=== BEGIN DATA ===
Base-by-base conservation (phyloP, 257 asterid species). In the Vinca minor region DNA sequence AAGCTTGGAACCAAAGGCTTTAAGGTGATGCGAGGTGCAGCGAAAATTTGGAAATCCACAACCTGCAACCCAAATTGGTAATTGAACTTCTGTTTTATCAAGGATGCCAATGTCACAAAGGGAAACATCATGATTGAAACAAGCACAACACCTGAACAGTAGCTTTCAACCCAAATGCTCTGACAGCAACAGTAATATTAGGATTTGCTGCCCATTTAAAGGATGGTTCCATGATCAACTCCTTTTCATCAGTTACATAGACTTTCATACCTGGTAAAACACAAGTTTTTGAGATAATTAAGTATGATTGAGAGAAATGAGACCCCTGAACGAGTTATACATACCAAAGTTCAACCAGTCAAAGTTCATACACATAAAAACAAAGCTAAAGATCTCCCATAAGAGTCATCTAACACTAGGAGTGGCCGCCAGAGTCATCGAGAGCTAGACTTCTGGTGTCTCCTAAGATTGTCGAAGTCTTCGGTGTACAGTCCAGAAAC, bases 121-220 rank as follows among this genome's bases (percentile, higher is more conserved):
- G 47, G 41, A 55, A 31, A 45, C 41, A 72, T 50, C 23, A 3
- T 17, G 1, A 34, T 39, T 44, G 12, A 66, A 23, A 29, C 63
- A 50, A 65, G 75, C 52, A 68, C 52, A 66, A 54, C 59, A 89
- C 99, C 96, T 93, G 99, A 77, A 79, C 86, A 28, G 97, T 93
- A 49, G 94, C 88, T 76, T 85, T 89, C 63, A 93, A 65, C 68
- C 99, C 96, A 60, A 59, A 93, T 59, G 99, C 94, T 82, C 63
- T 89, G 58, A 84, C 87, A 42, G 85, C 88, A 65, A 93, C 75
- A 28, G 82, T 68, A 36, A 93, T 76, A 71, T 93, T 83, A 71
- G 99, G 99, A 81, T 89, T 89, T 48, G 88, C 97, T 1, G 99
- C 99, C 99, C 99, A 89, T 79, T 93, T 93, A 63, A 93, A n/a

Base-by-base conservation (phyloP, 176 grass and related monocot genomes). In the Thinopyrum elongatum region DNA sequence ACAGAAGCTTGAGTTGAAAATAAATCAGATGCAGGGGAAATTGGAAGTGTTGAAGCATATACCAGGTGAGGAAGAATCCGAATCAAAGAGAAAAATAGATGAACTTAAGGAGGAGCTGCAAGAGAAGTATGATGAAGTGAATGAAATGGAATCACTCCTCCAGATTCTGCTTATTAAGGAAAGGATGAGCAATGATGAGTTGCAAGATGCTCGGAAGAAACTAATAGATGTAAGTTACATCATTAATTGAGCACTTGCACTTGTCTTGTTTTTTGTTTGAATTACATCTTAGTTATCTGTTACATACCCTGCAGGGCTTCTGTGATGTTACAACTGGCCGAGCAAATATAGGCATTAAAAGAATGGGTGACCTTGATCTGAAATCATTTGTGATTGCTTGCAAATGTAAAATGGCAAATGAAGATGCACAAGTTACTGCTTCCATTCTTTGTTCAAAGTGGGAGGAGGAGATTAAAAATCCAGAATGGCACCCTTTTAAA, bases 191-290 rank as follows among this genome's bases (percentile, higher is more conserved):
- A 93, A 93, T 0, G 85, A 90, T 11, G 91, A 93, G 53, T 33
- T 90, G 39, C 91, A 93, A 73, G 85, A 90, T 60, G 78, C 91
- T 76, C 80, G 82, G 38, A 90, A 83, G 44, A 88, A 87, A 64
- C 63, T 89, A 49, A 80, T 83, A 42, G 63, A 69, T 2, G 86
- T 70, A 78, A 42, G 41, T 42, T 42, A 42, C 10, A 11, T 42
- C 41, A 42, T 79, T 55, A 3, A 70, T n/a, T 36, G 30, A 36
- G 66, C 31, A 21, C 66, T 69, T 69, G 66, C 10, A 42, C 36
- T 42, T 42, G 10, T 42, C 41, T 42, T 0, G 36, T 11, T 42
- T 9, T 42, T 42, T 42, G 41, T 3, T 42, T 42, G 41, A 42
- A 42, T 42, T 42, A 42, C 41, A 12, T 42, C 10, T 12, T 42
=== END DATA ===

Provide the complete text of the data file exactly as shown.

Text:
Base-by-base conservation (phyloP, 257 asterid species). In the Vinca minor region DNA sequence AAGCTTGGAACCAAAGGCTTTAAGGTGATGCGAGGTGCAGCGAAAATTTGGAAATCCACAACCTGCAACCCAAATTGGTAATTGAACTTCTGTTTTATCAAGGATGCCAATGTCACAAAGGGAAACATCATGATTGAAACAAGCACAACACCTGAACAGTAGCTTTCAACCCAAATGCTCTGACAGCAACAGTAATATTAGGATTTGCTGCCCATTTAAAGGATGGTTCCATGATCAACTCCTTTTCATCAGTTACATAGACTTTCATACCTGGTAAAACACAAGTTTTTGAGATAATTAAGTATGATTGAGAGAAATGAGACCCCTGAACGAGTTATACATACCAAAGTTCAACCAGTCAAAGTTCATACACATAAAAACAAAGCTAAAGATCTCCCATAAGAGTCATCTAACACTAGGAGTGGCCGCCAGAGTCATCGAGAGCTAGACTTCTGGTGTCTCCTAAGATTGTCGAAGTCTTCGGTGTACAGTCCAGAAAC, bases 121-220 rank as follows among this genome's bases (percentile, higher is more conserved):
- G 47, G 41, A 55, A 31, A 45, C 41, A 72, T 50, C 23, A 3
- T 17, G 1, A 34, T 39, T 44, G 12, A 66, A 23, A 29, C 63
- A 50, A 65, G 75, C 52, A 68, C 52, A 66, A 54, C 59, A 89
- C 99, C 96, T 93, G 99, A 77, A 79, C 86, A 28, G 97, T 93
- A 49, G 94, C 88, T 76, T 85, T 89, C 63, A 93, A 65, C 68
- C 99, C 96, A 60, A 59, A 93, T 59, G 99, C 94, T 82, C 63
- T 89, G 58, A 84, C 87, A 42, G 85, C 88, A 65, A 93, C 75
- A 28, G 82, T 68, A 36, A 93, T 76, A 71, T 93, T 83, A 71
- G 99, G 99, A 81, T 89, T 89, T 48, G 88, C 97, T 1, G 99
- C 99, C 99, C 99, A 89, T 79, T 93, T 93, A 63, A 93, A n/a

Base-by-base conservation (phyloP, 176 grass and related monocot genomes). In the Thinopyrum elongatum region DNA sequence ACAGAAGCTTGAGTTGAAAATAAATCAGATGCAGGGGAAATTGGAAGTGTTGAAGCATATACCAGGTGAGGAAGAATCCGAATCAAAGAGAAAAATAGATGAACTTAAGGAGGAGCTGCAAGAGAAGTATGATGAAGTGAATGAAATGGAATCACTCCTCCAGATTCTGCTTATTAAGGAAAGGATGAGCAATGATGAGTTGCAAGATGCTCGGAAGAAACTAATAGATGTAAGTTACATCATTAATTGAGCACTTGCACTTGTCTTGTTTTTTGTTTGAATTACATCTTAGTTATCTGTTACATACCCTGCAGGGCTTCTGTGATGTTACAACTGGCCGAGCAAATATAGGCATTAAAAGAATGGGTGACCTTGATCTGAAATCATTTGTGATTGCTTGCAAATGTAAAATGGCAAATGAAGATGCACAAGTTACTGCTTCCATTCTTTGTTCAAAGTGGGAGGAGGAGATTAAAAATCCAGAATGGCACCCTTTTAAA, bases 191-290 rank as follows among this genome's bases (percentile, higher is more conserved):
- A 93, A 93, T 0, G 85, A 90, T 11, G 91, A 93, G 53, T 33
- T 90, G 39, C 91, A 93, A 73, G 85, A 90, T 60, G 78, C 91
- T 76, C 80, G 82, G 38, A 90, A 83, G 44, A 88, A 87, A 64
- C 63, T 89, A 49, A 80, T 83, A 42, G 63, A 69, T 2, G 86
- T 70, A 78, A 42, G 41, T 42, T 42, A 42, C 10, A 11, T 42
- C 41, A 42, T 79, T 55, A 3, A 70, T n/a, T 36, G 30, A 36
- G 66, C 31, A 21, C 66, T 69, T 69, G 66, C 10, A 42, C 36
- T 42, T 42, G 10, T 42, C 41, T 42, T 0, G 36, T 11, T 42
- T 9, T 42, T 42, T 42, G 41, T 3, T 42, T 42, G 41, A 42
- A 42, T 42, T 42, A 42, C 41, A 12, T 42, C 10, T 12, T 42